In 2016 alone, 6.8 million girls and women gained health insurance coverage. If the law is repealed, those gains will likely be lost. We cannot turn back the clock on women’s health. The care we provide doesn’t stop in our exam or delivery rooms. It’s our responsibility to advocate on our patients’ behalf and protect their access to affordable, comprehensive health care. So let’s mobilize and use our collective community’s influence and expertise to ensure access to health care in this country.

To become involved in ACOG’s advocacy efforts, join us at the 35th Congressional Leadership Conference, The President’s Conference in Washington, D.C., in March.

Prevention of Preterm Birth Starts with a Healthy Mom

November 17 is World Prematurity Day. It gives us, as health professionals, an opportunity to direct our attention to a devastating health issue that impacts 15 million babies each year and rededicate ourselves to reducing that number. Several organizations, including ACOG, are supporting the cause through education, awareness, and advocacy events. However, there’s one event in particular that, coincidentally, started this week and stands to make the most significant impact in terms of lowering the preterm birth rate in this country and that’s open enrollment through the Health Insurance Marketplace.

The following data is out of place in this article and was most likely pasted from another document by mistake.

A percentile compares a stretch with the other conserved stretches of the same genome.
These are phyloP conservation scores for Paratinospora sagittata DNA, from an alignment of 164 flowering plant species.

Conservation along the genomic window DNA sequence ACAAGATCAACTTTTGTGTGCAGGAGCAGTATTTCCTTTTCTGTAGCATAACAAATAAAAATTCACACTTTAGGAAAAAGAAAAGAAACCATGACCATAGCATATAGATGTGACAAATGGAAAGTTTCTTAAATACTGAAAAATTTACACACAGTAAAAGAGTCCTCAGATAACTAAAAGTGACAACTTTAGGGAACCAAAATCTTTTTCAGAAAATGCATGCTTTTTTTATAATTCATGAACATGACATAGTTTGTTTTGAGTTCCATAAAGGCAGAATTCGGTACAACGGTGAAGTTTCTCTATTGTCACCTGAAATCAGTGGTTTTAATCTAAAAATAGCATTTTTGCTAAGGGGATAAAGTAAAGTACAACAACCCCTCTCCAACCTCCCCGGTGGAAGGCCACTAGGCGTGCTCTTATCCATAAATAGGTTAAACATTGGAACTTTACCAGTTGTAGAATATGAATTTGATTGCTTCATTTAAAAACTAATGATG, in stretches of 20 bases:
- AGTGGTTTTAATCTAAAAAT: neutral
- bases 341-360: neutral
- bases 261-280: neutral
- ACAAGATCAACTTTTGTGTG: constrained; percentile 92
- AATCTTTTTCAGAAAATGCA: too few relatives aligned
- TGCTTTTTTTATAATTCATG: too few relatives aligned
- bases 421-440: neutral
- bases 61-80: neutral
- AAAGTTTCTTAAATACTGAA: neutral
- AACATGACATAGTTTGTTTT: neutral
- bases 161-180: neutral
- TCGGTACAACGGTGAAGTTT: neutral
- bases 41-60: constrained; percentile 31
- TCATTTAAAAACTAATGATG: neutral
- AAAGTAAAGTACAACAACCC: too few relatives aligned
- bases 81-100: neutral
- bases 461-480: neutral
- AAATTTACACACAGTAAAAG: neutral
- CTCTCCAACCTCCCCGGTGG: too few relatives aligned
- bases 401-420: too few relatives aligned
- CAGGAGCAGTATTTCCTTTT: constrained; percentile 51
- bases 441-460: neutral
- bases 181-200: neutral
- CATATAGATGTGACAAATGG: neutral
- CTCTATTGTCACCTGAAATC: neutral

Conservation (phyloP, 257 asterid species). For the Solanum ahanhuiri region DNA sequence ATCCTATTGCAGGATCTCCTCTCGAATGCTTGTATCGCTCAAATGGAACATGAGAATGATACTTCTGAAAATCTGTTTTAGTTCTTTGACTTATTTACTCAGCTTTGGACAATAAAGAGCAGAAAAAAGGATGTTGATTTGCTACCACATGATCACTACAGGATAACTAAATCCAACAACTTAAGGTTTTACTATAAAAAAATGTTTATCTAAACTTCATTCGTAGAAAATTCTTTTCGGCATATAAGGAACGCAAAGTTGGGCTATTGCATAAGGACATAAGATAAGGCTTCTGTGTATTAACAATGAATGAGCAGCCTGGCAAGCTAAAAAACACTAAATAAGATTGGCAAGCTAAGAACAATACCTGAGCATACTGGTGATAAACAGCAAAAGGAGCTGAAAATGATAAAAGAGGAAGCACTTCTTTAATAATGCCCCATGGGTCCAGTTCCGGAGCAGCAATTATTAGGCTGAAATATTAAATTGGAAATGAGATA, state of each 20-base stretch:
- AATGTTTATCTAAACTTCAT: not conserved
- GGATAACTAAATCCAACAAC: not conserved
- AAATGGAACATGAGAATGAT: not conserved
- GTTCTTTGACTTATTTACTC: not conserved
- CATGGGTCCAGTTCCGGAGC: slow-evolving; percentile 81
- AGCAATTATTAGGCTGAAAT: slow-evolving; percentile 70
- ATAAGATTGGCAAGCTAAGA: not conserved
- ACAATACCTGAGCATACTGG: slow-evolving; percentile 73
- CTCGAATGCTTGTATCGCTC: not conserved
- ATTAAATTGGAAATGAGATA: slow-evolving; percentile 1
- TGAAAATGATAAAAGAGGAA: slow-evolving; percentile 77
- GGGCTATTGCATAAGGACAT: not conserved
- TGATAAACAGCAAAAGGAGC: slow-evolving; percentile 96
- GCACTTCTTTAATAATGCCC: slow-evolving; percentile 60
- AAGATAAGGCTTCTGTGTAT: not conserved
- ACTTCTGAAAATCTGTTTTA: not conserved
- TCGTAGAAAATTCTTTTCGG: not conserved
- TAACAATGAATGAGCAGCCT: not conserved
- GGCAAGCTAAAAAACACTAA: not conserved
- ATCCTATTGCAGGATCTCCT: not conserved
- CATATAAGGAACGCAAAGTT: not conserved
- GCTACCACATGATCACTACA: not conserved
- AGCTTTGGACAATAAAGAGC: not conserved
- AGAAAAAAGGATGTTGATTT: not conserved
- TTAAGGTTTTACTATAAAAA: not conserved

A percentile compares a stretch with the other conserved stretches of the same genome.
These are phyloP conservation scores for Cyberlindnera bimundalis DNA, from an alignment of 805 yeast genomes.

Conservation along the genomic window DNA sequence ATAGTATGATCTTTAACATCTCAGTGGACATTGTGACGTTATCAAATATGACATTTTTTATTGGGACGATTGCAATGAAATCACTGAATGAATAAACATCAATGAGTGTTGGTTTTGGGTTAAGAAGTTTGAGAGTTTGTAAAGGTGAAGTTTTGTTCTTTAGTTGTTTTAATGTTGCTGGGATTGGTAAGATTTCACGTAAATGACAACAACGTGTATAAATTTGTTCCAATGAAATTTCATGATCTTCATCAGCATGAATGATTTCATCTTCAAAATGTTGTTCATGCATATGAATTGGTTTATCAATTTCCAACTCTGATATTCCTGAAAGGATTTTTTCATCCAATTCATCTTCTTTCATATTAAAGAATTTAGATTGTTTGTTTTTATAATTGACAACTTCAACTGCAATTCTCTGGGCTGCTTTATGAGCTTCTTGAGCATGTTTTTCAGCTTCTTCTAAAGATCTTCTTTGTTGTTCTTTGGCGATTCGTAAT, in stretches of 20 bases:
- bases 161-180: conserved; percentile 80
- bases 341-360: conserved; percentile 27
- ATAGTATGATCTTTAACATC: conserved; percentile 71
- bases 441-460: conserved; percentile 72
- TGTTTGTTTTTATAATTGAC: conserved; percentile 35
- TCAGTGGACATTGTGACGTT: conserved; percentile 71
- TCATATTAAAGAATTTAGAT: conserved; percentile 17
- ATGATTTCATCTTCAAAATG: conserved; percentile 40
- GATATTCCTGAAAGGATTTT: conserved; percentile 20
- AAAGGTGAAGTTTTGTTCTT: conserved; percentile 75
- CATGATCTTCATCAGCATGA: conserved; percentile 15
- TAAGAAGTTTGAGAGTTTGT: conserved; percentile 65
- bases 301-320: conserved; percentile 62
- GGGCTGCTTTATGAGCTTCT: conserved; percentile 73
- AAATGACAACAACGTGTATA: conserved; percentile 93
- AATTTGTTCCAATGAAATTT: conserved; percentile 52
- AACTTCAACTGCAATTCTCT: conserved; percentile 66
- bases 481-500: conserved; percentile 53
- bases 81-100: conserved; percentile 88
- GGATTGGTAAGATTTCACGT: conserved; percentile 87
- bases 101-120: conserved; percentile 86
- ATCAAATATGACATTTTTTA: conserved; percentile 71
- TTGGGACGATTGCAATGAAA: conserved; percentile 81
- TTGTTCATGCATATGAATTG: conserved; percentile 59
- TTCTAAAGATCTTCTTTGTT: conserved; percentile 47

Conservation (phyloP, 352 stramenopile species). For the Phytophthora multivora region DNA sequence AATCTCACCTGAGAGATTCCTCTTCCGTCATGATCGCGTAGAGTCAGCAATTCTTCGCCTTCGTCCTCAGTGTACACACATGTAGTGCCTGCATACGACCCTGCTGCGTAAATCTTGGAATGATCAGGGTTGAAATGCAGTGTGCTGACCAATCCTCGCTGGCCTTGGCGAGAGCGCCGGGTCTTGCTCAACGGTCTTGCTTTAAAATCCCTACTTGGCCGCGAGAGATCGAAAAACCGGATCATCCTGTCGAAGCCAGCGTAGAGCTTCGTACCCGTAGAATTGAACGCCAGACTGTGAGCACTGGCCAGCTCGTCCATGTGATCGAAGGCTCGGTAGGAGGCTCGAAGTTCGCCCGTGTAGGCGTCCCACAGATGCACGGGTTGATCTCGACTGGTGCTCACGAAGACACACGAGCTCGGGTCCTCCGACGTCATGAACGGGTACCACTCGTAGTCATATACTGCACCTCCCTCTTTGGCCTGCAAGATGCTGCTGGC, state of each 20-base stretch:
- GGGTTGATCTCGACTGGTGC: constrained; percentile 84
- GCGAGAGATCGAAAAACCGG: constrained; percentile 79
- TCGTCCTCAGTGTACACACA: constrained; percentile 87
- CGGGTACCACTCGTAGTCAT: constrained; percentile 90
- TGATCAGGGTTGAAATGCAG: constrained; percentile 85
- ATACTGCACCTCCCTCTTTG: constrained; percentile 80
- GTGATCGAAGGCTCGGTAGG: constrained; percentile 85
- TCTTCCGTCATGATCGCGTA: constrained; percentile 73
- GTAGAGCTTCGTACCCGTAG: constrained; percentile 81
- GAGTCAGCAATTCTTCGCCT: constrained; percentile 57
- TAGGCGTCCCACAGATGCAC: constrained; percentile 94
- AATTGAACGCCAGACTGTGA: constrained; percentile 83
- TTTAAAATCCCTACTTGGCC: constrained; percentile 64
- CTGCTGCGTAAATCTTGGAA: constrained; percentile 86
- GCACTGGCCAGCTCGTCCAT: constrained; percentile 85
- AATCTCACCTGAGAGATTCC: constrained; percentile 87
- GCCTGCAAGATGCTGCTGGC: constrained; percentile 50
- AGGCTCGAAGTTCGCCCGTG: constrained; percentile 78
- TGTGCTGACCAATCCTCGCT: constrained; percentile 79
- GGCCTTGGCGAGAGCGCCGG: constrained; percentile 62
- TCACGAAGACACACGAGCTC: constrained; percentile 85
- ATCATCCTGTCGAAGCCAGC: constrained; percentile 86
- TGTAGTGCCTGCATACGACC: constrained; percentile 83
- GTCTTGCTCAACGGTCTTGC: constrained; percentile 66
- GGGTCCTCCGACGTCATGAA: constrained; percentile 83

Prevention of preterm birth starts with a healthy mom and that means access to prenatal care and preventive services. There are several risk factors for preterm birth, some of which include high blood pressure, low pre-pregnancy weight, alcohol and drug abuse, smoking, a prior preterm birth and a birth less than 12 months ago. Adequate health insurance coverage can make the difference between a pregnant woman carrying to term or delivering too early and the Affordable Care Act has helped make that coverage accessible to millions of women.